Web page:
Sound effects are also well-done. They incorporate genuine voices, a rare feat for 16-bits. You can hear Timon saying (and acting) “It starts” when you start the game, you can hear Pumba complaining “I ate like a PIG” when you eat enough bugs, you can hear Scar telling his hyenas “Kill him”, and at the end of the level the hyenas tell you “If you ever come back, we’ll kill you!” You will even hear and see (although the seeing is limited due to technological limitations) Mufasa telling you, “You must take you place in the Circle of Life”. Finally, you can hear Rafiki saying “The King has returned” (with the same pause) when you use a continue.
Other excellent sound effects include your howling, especially when you are grown-up, your paw attack which does sound like it’s hurting and the monkeys in Simba’s Destiny which do sound like monkeys (they even sound different from those you howl at in Can’t Wait to Be King). The hyenas when you’re Cub Simba and the cheetahs could have sounded better (the former sound like they have a terrible cough), but nothing can be perfect, eh? Oh, and you can hear Pumba’s, er, mighty belch once per bonus round.
Since I loved the movie so much, I easily got hooked to the game.
What did it for me was the very close proximity to the movie, be it the graphics or the music. I really felt like I was watching the movie. I also liked the bug chasing with Timon and Pumba. Although collecting as many bugs as you can doesn’t do much (unless you catch voice or life-enhancing ones), it was still a nice challenge.
As I’ve said above, the game is a faithful re-creation of the movie. You follow Simba’s adventure from his innocent life in Prideland to his colorful escapade when he tries to escape Zazu’s attention, from the Stampede to his escape from Pride Rock and finally back to it so he can get his revenge on Scar.
Of course since it’s a game a few extra elements were added like the Gorilla Boss in Hakuna Matata and the monkeys and cheetahs in Simba’s Destiny. Nevertheless, those who watched the movie will love will find a game truly faithful to the movie it’s adapted from.
I didn’t think the levels were that big, especially as Cub Simba.
In these levels, there isn’t much to explore. All you do is run left and right and reach the end of the level, fighting an occasional boss (mostly the hyenas). You can get a special token to go in the Special Stage and collect Circle of Life for continues, but that’s it. The real challenge is in Can’t Wait, where you need to have monkeys throw you in the right direction.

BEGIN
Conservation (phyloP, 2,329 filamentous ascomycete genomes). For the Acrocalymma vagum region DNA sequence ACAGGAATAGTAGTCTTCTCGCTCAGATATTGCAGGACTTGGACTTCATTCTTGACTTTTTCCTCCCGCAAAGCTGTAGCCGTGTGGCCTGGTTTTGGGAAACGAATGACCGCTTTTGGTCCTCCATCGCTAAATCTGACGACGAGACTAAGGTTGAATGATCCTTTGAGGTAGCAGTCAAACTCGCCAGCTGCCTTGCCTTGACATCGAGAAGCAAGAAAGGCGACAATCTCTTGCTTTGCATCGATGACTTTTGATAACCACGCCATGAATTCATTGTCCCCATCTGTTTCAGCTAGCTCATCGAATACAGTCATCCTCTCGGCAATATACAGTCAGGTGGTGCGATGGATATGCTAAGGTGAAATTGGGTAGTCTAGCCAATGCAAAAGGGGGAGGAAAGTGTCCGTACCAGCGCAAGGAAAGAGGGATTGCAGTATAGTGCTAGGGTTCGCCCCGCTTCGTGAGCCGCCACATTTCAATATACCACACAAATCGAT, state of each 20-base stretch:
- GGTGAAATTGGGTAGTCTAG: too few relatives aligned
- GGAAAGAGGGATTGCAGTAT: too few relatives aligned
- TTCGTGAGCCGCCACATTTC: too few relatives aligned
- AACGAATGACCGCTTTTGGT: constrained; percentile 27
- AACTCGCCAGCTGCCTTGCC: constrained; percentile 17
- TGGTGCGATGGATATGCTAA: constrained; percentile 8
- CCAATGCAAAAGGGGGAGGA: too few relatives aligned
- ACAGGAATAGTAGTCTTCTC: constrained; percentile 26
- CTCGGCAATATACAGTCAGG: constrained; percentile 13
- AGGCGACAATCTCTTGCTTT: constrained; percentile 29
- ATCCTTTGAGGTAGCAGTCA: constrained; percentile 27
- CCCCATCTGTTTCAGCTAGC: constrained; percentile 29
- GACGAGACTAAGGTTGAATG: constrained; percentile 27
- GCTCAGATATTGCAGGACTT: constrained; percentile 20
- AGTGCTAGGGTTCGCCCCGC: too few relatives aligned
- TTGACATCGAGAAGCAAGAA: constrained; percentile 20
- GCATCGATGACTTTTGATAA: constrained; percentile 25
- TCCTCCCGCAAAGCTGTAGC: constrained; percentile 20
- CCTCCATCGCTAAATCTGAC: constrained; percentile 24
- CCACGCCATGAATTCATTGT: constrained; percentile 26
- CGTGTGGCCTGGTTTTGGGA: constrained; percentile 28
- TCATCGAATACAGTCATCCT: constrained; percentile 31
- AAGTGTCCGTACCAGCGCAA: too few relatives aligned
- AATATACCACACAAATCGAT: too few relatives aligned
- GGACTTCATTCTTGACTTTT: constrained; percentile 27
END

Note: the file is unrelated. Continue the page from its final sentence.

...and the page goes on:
Level are slightly larger as an adult. They make you use your mighty paw to find your way through vines (Simba’s Destiny) of make stalactites fall off (Be Prepared). Simba’s Return is probably the largest level, with its many dead ends leading you back to where you start.
The Lion King offer three different difficulty levels. The higher the difficulty level, the more you have to hit bosses in order to kill them (from one to three hits for the hyenas). That seems to be the main distinction, although Simba’s Escape seem to also have more falling rocks.
Other than the difficulty level itself, the game proper also proposes many challenges. In Can’t Wait to Be King, You will need to howl at the right monkeys (so they throw you in the right direction) and be mindful of the screen so you jump/duck properly with the ostrich. The Stampede will be quite a challenge as you have to watch both for the gnus running behind you and rocks in front of you (after half the level, you won’t even see the pattern coming up to you).
But the main challenge comes when you are an adult and you don’t have a turbo controller (the SNES didn’t have that problem, though). With the regular Genesis controller, I was never able to throw my foes away as adult Simba (that’s how Simba throws Scar to the hyenas in the movie), which make completing the game nearly impossible because that’s how you need to finish Scar.
In short, The Lion King is a must-try for everyone. The graphics are colorful and faithful to the movie, the music is amazingly close to the real soundtrack (you even have Can You Feel the Love and Circle of Life) and the gameplay is challenging enough for players of every level.
Do you have what it takes to reclaim Pride Rock?